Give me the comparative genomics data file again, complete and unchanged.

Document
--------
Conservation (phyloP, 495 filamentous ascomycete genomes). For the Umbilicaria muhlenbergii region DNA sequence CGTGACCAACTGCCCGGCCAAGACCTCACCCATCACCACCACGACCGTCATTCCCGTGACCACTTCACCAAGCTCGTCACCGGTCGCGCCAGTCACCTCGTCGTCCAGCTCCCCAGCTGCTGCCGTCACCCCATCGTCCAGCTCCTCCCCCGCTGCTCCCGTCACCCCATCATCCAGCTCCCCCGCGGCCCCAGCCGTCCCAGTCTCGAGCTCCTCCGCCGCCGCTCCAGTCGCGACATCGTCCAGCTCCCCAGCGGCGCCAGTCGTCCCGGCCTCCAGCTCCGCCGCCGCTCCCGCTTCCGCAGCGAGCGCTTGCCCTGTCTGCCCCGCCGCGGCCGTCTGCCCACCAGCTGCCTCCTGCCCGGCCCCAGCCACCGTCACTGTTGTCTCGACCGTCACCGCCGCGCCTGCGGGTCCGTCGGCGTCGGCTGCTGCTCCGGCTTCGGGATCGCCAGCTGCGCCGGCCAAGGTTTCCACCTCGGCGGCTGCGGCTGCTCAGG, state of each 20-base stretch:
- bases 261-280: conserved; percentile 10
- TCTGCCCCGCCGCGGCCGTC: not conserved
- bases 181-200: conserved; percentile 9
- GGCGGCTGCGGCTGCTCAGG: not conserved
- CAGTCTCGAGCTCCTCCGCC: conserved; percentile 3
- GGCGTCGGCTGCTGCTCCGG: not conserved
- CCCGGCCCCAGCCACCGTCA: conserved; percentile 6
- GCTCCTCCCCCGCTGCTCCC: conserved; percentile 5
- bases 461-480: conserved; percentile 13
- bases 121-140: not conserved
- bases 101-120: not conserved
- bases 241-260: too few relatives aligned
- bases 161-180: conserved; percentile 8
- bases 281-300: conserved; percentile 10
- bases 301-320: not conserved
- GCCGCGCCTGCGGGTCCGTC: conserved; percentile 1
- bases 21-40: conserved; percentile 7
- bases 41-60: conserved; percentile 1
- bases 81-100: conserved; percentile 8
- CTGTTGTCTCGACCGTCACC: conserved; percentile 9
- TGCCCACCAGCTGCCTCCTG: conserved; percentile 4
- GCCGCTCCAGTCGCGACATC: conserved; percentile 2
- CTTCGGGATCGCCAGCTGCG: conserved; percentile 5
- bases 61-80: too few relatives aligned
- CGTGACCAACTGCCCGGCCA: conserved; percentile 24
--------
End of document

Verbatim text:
Conservation (phyloP, 495 filamentous ascomycete genomes). For the Umbilicaria muhlenbergii region DNA sequence CGTGACCAACTGCCCGGCCAAGACCTCACCCATCACCACCACGACCGTCATTCCCGTGACCACTTCACCAAGCTCGTCACCGGTCGCGCCAGTCACCTCGTCGTCCAGCTCCCCAGCTGCTGCCGTCACCCCATCGTCCAGCTCCTCCCCCGCTGCTCCCGTCACCCCATCATCCAGCTCCCCCGCGGCCCCAGCCGTCCCAGTCTCGAGCTCCTCCGCCGCCGCTCCAGTCGCGACATCGTCCAGCTCCCCAGCGGCGCCAGTCGTCCCGGCCTCCAGCTCCGCCGCCGCTCCCGCTTCCGCAGCGAGCGCTTGCCCTGTCTGCCCCGCCGCGGCCGTCTGCCCACCAGCTGCCTCCTGCCCGGCCCCAGCCACCGTCACTGTTGTCTCGACCGTCACCGCCGCGCCTGCGGGTCCGTCGGCGTCGGCTGCTGCTCCGGCTTCGGGATCGCCAGCTGCGCCGGCCAAGGTTTCCACCTCGGCGGCTGCGGCTGCTCAGG, state of each 20-base stretch:
- bases 261-280: conserved; percentile 10
- TCTGCCCCGCCGCGGCCGTC: not conserved
- bases 181-200: conserved; percentile 9
- GGCGGCTGCGGCTGCTCAGG: not conserved
- CAGTCTCGAGCTCCTCCGCC: conserved; percentile 3
- GGCGTCGGCTGCTGCTCCGG: not conserved
- CCCGGCCCCAGCCACCGTCA: conserved; percentile 6
- GCTCCTCCCCCGCTGCTCCC: conserved; percentile 5
- bases 461-480: conserved; percentile 13
- bases 121-140: not conserved
- bases 101-120: not conserved
- bases 241-260: too few relatives aligned
- bases 161-180: conserved; percentile 8
- bases 281-300: conserved; percentile 10
- bases 301-320: not conserved
- GCCGCGCCTGCGGGTCCGTC: conserved; percentile 1
- bases 21-40: conserved; percentile 7
- bases 41-60: conserved; percentile 1
- bases 81-100: conserved; percentile 8
- CTGTTGTCTCGACCGTCACC: conserved; percentile 9
- TGCCCACCAGCTGCCTCCTG: conserved; percentile 4
- GCCGCTCCAGTCGCGACATC: conserved; percentile 2
- CTTCGGGATCGCCAGCTGCG: conserved; percentile 5
- bases 61-80: too few relatives aligned
- CGTGACCAACTGCCCGGCCA: conserved; percentile 24